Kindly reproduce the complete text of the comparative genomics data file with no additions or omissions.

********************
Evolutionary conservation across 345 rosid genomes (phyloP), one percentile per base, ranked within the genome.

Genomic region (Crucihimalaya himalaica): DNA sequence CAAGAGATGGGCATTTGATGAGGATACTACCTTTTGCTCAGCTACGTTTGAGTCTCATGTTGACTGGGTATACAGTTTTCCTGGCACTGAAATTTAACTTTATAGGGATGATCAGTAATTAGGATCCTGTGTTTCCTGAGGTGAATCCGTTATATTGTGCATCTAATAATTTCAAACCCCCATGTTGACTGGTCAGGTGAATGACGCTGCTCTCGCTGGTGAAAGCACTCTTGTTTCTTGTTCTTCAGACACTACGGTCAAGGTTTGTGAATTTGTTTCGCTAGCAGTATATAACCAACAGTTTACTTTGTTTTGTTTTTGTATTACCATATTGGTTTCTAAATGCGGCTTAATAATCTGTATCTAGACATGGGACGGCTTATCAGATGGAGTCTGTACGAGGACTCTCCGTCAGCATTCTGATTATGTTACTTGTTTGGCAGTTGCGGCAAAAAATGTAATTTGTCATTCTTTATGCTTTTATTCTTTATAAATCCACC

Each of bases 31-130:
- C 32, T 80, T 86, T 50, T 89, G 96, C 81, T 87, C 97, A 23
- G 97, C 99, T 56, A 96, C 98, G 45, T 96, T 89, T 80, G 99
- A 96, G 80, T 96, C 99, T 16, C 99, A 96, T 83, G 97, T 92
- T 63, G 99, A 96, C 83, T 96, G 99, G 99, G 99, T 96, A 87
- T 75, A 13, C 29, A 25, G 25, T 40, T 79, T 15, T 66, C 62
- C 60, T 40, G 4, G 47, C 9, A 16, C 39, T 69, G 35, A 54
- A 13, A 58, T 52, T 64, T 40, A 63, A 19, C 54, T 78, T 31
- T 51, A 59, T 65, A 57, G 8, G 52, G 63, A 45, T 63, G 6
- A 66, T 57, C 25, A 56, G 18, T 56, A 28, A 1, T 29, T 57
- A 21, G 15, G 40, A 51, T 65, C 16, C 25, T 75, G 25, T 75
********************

Evolutionary conservation across 345 rosid genomes (phyloP), one percentile per base, ranked within the genome.

Genomic region (Crucihimalaya himalaica): DNA sequence CAAGAGATGGGCATTTGATGAGGATACTACCTTTTGCTCAGCTACGTTTGAGTCTCATGTTGACTGGGTATACAGTTTTCCTGGCACTGAAATTTAACTTTATAGGGATGATCAGTAATTAGGATCCTGTGTTTCCTGAGGTGAATCCGTTATATTGTGCATCTAATAATTTCAAACCCCCATGTTGACTGGTCAGGTGAATGACGCTGCTCTCGCTGGTGAAAGCACTCTTGTTTCTTGTTCTTCAGACACTACGGTCAAGGTTTGTGAATTTGTTTCGCTAGCAGTATATAACCAACAGTTTACTTTGTTTTGTTTTTGTATTACCATATTGGTTTCTAAATGCGGCTTAATAATCTGTATCTAGACATGGGACGGCTTATCAGATGGAGTCTGTACGAGGACTCTCCGTCAGCATTCTGATTATGTTACTTGTTTGGCAGTTGCGGCAAAAAATGTAATTTGTCATTCTTTATGCTTTTATTCTTTATAAATCCACC

Each of bases 31-130:
- C 32, T 80, T 86, T 50, T 89, G 96, C 81, T 87, C 97, A 23
- G 97, C 99, T 56, A 96, C 98, G 45, T 96, T 89, T 80, G 99
- A 96, G 80, T 96, C 99, T 16, C 99, A 96, T 83, G 97, T 92
- T 63, G 99, A 96, C 83, T 96, G 99, G 99, G 99, T 96, A 87
- T 75, A 13, C 29, A 25, G 25, T 40, T 79, T 15, T 66, C 62
- C 60, T 40, G 4, G 47, C 9, A 16, C 39, T 69, G 35, A 54
- A 13, A 58, T 52, T 64, T 40, A 63, A 19, C 54, T 78, T 31
- T 51, A 59, T 65, A 57, G 8, G 52, G 63, A 45, T 63, G 6
- A 66, T 57, C 25, A 56, G 18, T 56, A 28, A 1, T 29, T 57
- A 21, G 15, G 40, A 51, T 65, C 16, C 25, T 75, G 25, T 75